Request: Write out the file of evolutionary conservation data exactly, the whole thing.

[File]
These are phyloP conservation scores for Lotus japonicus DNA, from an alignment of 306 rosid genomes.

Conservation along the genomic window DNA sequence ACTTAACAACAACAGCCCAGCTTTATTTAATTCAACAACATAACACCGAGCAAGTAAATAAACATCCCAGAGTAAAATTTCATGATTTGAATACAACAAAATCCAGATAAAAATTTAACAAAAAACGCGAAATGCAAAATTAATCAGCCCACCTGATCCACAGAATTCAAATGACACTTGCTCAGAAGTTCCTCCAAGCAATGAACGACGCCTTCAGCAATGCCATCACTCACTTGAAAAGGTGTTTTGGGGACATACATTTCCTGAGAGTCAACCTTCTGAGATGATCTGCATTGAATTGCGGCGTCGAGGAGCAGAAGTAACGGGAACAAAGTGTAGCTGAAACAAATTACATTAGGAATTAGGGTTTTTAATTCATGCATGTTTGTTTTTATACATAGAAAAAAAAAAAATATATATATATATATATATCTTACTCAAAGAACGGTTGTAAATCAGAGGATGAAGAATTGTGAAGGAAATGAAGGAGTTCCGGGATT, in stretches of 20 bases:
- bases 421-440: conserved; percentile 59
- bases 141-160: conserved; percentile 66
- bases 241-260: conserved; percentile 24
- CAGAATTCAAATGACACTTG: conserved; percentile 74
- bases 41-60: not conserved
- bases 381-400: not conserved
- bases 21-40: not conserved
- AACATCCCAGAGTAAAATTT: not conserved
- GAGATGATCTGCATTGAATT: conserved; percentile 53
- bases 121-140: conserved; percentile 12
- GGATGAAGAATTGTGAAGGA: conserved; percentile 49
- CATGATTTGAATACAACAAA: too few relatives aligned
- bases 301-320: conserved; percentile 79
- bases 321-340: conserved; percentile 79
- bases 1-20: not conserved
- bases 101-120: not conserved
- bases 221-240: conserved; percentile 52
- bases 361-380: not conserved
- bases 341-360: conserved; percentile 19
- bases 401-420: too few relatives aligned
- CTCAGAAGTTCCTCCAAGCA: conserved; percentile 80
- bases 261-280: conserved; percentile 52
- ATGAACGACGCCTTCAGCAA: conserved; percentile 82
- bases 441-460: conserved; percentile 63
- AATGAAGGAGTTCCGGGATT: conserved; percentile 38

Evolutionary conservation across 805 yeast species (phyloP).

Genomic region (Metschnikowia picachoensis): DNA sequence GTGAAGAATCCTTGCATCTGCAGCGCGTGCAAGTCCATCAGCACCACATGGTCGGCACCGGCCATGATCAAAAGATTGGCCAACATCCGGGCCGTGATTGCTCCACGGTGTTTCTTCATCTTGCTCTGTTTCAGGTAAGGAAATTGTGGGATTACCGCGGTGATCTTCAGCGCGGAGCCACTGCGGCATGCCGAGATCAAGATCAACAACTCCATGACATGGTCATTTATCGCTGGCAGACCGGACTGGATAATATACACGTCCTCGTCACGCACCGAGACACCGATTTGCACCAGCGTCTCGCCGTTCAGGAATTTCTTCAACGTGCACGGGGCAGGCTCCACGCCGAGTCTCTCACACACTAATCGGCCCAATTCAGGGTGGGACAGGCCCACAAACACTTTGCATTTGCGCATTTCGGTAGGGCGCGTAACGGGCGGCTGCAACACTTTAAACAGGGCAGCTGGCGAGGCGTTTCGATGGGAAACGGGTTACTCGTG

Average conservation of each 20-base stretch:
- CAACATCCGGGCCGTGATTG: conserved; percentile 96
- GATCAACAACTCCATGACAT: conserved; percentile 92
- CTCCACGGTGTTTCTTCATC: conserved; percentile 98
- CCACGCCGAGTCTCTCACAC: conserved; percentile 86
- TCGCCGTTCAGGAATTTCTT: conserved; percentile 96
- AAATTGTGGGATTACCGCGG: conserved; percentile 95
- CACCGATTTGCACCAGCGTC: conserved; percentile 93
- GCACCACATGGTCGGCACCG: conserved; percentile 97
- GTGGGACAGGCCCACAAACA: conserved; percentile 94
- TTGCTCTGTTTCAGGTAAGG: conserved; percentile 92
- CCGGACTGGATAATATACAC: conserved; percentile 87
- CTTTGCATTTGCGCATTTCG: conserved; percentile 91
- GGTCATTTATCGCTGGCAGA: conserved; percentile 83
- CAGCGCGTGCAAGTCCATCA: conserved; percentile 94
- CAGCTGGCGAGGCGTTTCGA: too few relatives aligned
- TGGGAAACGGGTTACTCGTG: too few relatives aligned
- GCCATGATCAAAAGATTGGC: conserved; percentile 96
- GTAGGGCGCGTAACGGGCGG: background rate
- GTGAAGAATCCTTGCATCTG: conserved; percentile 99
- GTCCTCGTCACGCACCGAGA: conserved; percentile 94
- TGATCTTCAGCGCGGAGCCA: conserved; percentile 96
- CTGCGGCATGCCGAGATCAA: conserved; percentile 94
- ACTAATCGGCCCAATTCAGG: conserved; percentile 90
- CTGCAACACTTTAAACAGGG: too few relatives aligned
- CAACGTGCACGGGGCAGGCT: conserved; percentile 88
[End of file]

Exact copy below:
These are phyloP conservation scores for Lotus japonicus DNA, from an alignment of 306 rosid genomes.

Conservation along the genomic window DNA sequence ACTTAACAACAACAGCCCAGCTTTATTTAATTCAACAACATAACACCGAGCAAGTAAATAAACATCCCAGAGTAAAATTTCATGATTTGAATACAACAAAATCCAGATAAAAATTTAACAAAAAACGCGAAATGCAAAATTAATCAGCCCACCTGATCCACAGAATTCAAATGACACTTGCTCAGAAGTTCCTCCAAGCAATGAACGACGCCTTCAGCAATGCCATCACTCACTTGAAAAGGTGTTTTGGGGACATACATTTCCTGAGAGTCAACCTTCTGAGATGATCTGCATTGAATTGCGGCGTCGAGGAGCAGAAGTAACGGGAACAAAGTGTAGCTGAAACAAATTACATTAGGAATTAGGGTTTTTAATTCATGCATGTTTGTTTTTATACATAGAAAAAAAAAAAATATATATATATATATATATCTTACTCAAAGAACGGTTGTAAATCAGAGGATGAAGAATTGTGAAGGAAATGAAGGAGTTCCGGGATT, in stretches of 20 bases:
- bases 421-440: conserved; percentile 59
- bases 141-160: conserved; percentile 66
- bases 241-260: conserved; percentile 24
- CAGAATTCAAATGACACTTG: conserved; percentile 74
- bases 41-60: not conserved
- bases 381-400: not conserved
- bases 21-40: not conserved
- AACATCCCAGAGTAAAATTT: not conserved
- GAGATGATCTGCATTGAATT: conserved; percentile 53
- bases 121-140: conserved; percentile 12
- GGATGAAGAATTGTGAAGGA: conserved; percentile 49
- CATGATTTGAATACAACAAA: too few relatives aligned
- bases 301-320: conserved; percentile 79
- bases 321-340: conserved; percentile 79
- bases 1-20: not conserved
- bases 101-120: not conserved
- bases 221-240: conserved; percentile 52
- bases 361-380: not conserved
- bases 341-360: conserved; percentile 19
- bases 401-420: too few relatives aligned
- CTCAGAAGTTCCTCCAAGCA: conserved; percentile 80
- bases 261-280: conserved; percentile 52
- ATGAACGACGCCTTCAGCAA: conserved; percentile 82
- bases 441-460: conserved; percentile 63
- AATGAAGGAGTTCCGGGATT: conserved; percentile 38

Evolutionary conservation across 805 yeast species (phyloP).

Genomic region (Metschnikowia picachoensis): DNA sequence GTGAAGAATCCTTGCATCTGCAGCGCGTGCAAGTCCATCAGCACCACATGGTCGGCACCGGCCATGATCAAAAGATTGGCCAACATCCGGGCCGTGATTGCTCCACGGTGTTTCTTCATCTTGCTCTGTTTCAGGTAAGGAAATTGTGGGATTACCGCGGTGATCTTCAGCGCGGAGCCACTGCGGCATGCCGAGATCAAGATCAACAACTCCATGACATGGTCATTTATCGCTGGCAGACCGGACTGGATAATATACACGTCCTCGTCACGCACCGAGACACCGATTTGCACCAGCGTCTCGCCGTTCAGGAATTTCTTCAACGTGCACGGGGCAGGCTCCACGCCGAGTCTCTCACACACTAATCGGCCCAATTCAGGGTGGGACAGGCCCACAAACACTTTGCATTTGCGCATTTCGGTAGGGCGCGTAACGGGCGGCTGCAACACTTTAAACAGGGCAGCTGGCGAGGCGTTTCGATGGGAAACGGGTTACTCGTG

Average conservation of each 20-base stretch:
- CAACATCCGGGCCGTGATTG: conserved; percentile 96
- GATCAACAACTCCATGACAT: conserved; percentile 92
- CTCCACGGTGTTTCTTCATC: conserved; percentile 98
- CCACGCCGAGTCTCTCACAC: conserved; percentile 86
- TCGCCGTTCAGGAATTTCTT: conserved; percentile 96
- AAATTGTGGGATTACCGCGG: conserved; percentile 95
- CACCGATTTGCACCAGCGTC: conserved; percentile 93
- GCACCACATGGTCGGCACCG: conserved; percentile 97
- GTGGGACAGGCCCACAAACA: conserved; percentile 94
- TTGCTCTGTTTCAGGTAAGG: conserved; percentile 92
- CCGGACTGGATAATATACAC: conserved; percentile 87
- CTTTGCATTTGCGCATTTCG: conserved; percentile 91
- GGTCATTTATCGCTGGCAGA: conserved; percentile 83
- CAGCGCGTGCAAGTCCATCA: conserved; percentile 94
- CAGCTGGCGAGGCGTTTCGA: too few relatives aligned
- TGGGAAACGGGTTACTCGTG: too few relatives aligned
- GCCATGATCAAAAGATTGGC: conserved; percentile 96
- GTAGGGCGCGTAACGGGCGG: background rate
- GTGAAGAATCCTTGCATCTG: conserved; percentile 99
- GTCCTCGTCACGCACCGAGA: conserved; percentile 94
- TGATCTTCAGCGCGGAGCCA: conserved; percentile 96
- CTGCGGCATGCCGAGATCAA: conserved; percentile 94
- ACTAATCGGCCCAATTCAGG: conserved; percentile 90
- CTGCAACACTTTAAACAGGG: too few relatives aligned
- CAACGTGCACGGGGCAGGCT: conserved; percentile 88